Energy Price Risk Management - Better to be Lucky than Good?

You often hear people say, “It’s better to be lucky than good.” I go the exact opposite direction – Luck has the ability to hide bad management decisions. Going one-step further, bad decisions which lead to good results are often failures of management. This rings very true in the energy industry and is especially common when it comes to hedging decisions.

Luck, as defined by Merriam Webster’s dictionary, is the things that happen to a person because of chance: the accidental way things happen without planning.

Breaking the definition of luck into its parts…

First, there is no reference to positive or negative outcomes. Luck has no bias for positive or negative outcomes. There is no reason to believe your luck will be either good or bad. Second, it describes things as happening because of chance, or without observable cause. For purposes of hedging, we can roughly translate chance into probability. You cannot know when something will happen, but you know there is a statistical probability one of a certain number of things will happen. Finally, luck is accidental, things don’t always occur according to your plan. This is a very important part of the equation to remember for those tasked with managing energy price risk. It sums up quite nicely the entire reason for hedging – you don’t know what will happen or when it will happen and can’t control the impact it will have on your business.

Last year at this time, many market participants, both producers and consumers, rejected the idea of hedging because prices were high. Would you say luck was on their side? It depends on whom you ask.

For the months leading up to the drastic decline in oil prices, one could argue that producers were lucky. They did not control the price of oil, but benefited from ~$100/BBL. Producers were enjoying the party. As the party ends, many times so does the fun, as we found out last fall. When things are going extremely well, that’s precisely when you should be asking yourself the important questions. Chiefly, how can I protect our strong cash flows or wide margins? What about consumers? Some consumers made a conscious decision to remain unhedged, as did many producers. In the case of consumers, luck has been on their side as their costs have dropped dramatically over the last year. It is funny how luck has a way of masking bad decisions. How would higher prices have impacted consumers had prices spiked rather than collapsed?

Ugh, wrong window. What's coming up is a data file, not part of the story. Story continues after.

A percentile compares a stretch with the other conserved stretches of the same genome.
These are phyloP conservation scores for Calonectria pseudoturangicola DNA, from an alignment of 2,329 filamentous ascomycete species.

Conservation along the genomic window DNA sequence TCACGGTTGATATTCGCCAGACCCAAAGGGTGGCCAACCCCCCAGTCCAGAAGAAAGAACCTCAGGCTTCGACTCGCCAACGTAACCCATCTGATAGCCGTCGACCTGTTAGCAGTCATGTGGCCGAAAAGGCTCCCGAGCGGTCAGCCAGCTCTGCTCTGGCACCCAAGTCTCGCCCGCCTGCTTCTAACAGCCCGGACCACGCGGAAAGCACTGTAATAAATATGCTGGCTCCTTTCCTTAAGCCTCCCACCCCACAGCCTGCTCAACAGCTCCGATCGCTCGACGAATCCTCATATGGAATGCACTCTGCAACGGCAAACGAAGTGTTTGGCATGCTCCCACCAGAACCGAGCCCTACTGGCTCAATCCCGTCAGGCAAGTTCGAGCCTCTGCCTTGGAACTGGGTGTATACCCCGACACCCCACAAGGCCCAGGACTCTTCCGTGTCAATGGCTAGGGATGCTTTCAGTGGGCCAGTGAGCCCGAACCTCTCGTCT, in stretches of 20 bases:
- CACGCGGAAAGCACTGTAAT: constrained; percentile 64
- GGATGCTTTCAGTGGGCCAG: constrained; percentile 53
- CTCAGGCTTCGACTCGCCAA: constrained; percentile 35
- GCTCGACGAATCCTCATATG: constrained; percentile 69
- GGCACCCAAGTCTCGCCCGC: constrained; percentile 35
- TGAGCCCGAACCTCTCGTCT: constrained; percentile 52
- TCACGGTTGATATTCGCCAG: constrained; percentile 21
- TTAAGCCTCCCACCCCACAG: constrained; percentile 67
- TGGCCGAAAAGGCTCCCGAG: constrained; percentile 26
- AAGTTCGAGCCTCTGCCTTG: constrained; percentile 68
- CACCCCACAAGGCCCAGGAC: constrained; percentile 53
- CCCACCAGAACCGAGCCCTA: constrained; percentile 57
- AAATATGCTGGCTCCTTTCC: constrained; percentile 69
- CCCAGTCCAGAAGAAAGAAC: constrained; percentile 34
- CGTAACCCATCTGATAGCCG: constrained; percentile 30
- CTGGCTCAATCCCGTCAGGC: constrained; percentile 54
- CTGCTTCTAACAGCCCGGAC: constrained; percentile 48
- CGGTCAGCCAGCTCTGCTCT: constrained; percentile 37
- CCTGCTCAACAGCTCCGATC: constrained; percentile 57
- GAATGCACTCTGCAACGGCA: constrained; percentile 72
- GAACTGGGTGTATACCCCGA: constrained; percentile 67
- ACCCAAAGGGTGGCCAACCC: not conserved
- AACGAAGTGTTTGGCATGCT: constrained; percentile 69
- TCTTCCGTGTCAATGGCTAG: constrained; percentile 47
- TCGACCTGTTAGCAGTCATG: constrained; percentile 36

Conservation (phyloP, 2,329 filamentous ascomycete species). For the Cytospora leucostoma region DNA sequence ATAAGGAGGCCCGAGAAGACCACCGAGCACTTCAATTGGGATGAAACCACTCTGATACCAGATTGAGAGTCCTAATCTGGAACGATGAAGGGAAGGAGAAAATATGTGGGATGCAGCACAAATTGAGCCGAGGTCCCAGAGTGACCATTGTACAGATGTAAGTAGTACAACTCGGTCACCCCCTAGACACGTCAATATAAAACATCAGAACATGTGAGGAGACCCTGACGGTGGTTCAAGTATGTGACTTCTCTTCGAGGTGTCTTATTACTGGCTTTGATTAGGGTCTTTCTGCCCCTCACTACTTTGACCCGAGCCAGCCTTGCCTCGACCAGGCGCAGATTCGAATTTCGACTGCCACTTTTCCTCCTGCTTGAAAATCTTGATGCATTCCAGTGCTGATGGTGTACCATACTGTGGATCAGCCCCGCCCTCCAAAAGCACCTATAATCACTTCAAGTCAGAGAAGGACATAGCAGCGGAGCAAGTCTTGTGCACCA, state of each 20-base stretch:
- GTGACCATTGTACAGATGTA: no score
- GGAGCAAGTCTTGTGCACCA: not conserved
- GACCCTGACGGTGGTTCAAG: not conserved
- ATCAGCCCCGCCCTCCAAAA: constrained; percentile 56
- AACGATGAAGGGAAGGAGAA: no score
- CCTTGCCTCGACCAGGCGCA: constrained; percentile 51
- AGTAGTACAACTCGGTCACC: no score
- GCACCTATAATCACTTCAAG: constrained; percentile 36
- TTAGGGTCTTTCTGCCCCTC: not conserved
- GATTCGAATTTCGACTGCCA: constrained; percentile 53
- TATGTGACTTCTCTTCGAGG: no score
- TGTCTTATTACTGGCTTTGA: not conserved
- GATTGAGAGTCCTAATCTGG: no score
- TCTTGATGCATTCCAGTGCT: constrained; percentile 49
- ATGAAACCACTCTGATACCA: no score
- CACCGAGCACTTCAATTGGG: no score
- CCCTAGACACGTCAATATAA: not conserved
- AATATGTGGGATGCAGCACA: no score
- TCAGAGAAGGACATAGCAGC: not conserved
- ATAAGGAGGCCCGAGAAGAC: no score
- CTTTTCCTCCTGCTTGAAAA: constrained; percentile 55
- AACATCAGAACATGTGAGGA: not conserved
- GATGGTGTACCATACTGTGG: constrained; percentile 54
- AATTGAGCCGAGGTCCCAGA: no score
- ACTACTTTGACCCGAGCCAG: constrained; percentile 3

Either way, the rule is the same for consumers as producers: proper analytics will articulate your risk in a way that allows you to make informed hedging decisions. More often than not, the pre-trade and post-trade analysis is more important than the trade itself. After big moves in the market, your strategy might evolve, but it’s important to stay the course. Hedging by definition is taking steps to protect against market movements that you cannot predict with any meaningful accuracy. Translation: Take as much luck out of the equation as possible. Luck can be good or bad. Bad luck tends to cause more harm and is often very difficult to bounce back from, at least in the short to medium term.